Carleton’s Latin American Student Organization (LASO) celebrated Hispanic Heritage week as part of National Hispanic Heritage month. Every night, from Monday to Friday, LASO held events honoring and providing knowledge about Hispanic culture.
Immigration was the main topic of discussion, chosen to raise awareness about immigration policies in the United States. “The Interfaith Social Action Club contacted us about collaborating with their Immigration Week, and so we thought it would be best to merge some of our events,” said Maribel Zagal, co-chair of LASO.
“The week ended up focusing on celebrating Latin American culture, but also focusing on the impact that immigration and immigration reform [has] had on the Latin American community.”
It was also chosen due to its relevance to the immigrant advocate Jose Antonio Vargas, who was scheduled to deliver last Friday’s convocation. Friday’s convocation was cancelled, however, after Mr. Vargas was arrested and briefly detained by Minnesota Police officers on his way to Carleton.
The week began Monday night with a discussion on the politics of immigration, held at Casa Del Sol, which was facilitated by students from Women’s Activism house. On Tuesday, LASO held a potluck dinner and screening of 9500 Liberty in collaboration with IFSA (Interfaith Social Action).
The film, which was released in 2009, chronicles the intense eight-week period that followed the adoption of a law in Prince William County, Virginia that required police officers to question and demand identification from anyone who might be an undocumented immigrant, as long as they have “probable cause” for their suspicions. Due to the immediate negative social and economic effects of the law, it became extremely controversial and was eventually repealed.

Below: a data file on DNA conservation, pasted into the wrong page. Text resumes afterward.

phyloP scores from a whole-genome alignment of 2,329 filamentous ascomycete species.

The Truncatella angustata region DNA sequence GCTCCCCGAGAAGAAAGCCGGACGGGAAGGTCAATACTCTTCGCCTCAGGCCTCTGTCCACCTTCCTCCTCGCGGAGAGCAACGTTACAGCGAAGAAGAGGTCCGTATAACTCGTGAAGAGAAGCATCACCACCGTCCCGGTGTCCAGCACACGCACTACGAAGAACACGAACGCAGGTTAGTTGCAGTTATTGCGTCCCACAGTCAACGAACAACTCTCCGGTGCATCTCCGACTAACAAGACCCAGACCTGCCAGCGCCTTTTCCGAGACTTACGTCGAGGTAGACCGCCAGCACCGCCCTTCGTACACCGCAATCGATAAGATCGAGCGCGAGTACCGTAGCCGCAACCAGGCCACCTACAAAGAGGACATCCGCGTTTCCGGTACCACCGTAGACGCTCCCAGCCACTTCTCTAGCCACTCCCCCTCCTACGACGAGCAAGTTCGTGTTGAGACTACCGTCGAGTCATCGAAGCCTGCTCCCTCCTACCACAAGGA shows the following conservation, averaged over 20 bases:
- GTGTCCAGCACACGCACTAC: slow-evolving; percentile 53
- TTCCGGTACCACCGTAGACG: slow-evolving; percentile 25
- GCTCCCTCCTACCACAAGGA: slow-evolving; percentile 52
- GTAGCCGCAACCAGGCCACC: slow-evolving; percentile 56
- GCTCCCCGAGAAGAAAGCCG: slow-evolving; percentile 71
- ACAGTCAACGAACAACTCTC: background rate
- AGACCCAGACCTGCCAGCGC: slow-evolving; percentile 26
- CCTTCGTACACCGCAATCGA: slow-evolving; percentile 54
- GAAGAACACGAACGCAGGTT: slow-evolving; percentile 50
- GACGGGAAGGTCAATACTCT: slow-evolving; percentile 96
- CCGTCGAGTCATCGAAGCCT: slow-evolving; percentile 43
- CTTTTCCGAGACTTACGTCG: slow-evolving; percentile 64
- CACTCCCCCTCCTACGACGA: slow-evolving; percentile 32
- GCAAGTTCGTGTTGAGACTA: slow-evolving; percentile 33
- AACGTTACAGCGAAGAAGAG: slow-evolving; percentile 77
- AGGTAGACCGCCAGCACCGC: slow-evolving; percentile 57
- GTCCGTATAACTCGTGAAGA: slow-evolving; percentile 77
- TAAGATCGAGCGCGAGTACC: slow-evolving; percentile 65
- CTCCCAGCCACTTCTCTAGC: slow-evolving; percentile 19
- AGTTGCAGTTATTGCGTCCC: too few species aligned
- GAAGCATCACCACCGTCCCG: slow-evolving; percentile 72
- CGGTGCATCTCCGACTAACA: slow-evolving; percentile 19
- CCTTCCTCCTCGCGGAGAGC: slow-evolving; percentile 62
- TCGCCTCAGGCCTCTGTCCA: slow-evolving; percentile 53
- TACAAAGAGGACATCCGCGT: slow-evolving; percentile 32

Because the law is so similar to the infamous Arizona immigration law, the film drew significant attention and even won four awards.
WHOA (the Wellstone House of Activism) also became involved in the week’s festivities on Wednesday, collaborating with OIIL and LASO to host a Chili Night.
The purpose of the dinner was to discuss how immigration affects the Latin American immigrant community, as well as to challenge students to recognize both stereotypes about the Latin American community and the diversity of the immigrant community as a whole.
On Thursday night, Casa Del Sol hosted Jose Antonio Vargas at a dinner open to all Carleton students and faculty. Zagal said that she had found Mr. Vargas to be an honest and candid person during the dinner, and expressed regret that he was unable to deliver his convocation speech to the Carleton community.
“He talked about how his role as a public figure is tricky for him,” Zagal said of Vargas’s openness when talking about his life as an immigrant advocate.
“This is one part of his life that has been put in the spotlight and he’s tried to balance it with trying to live a normal life.”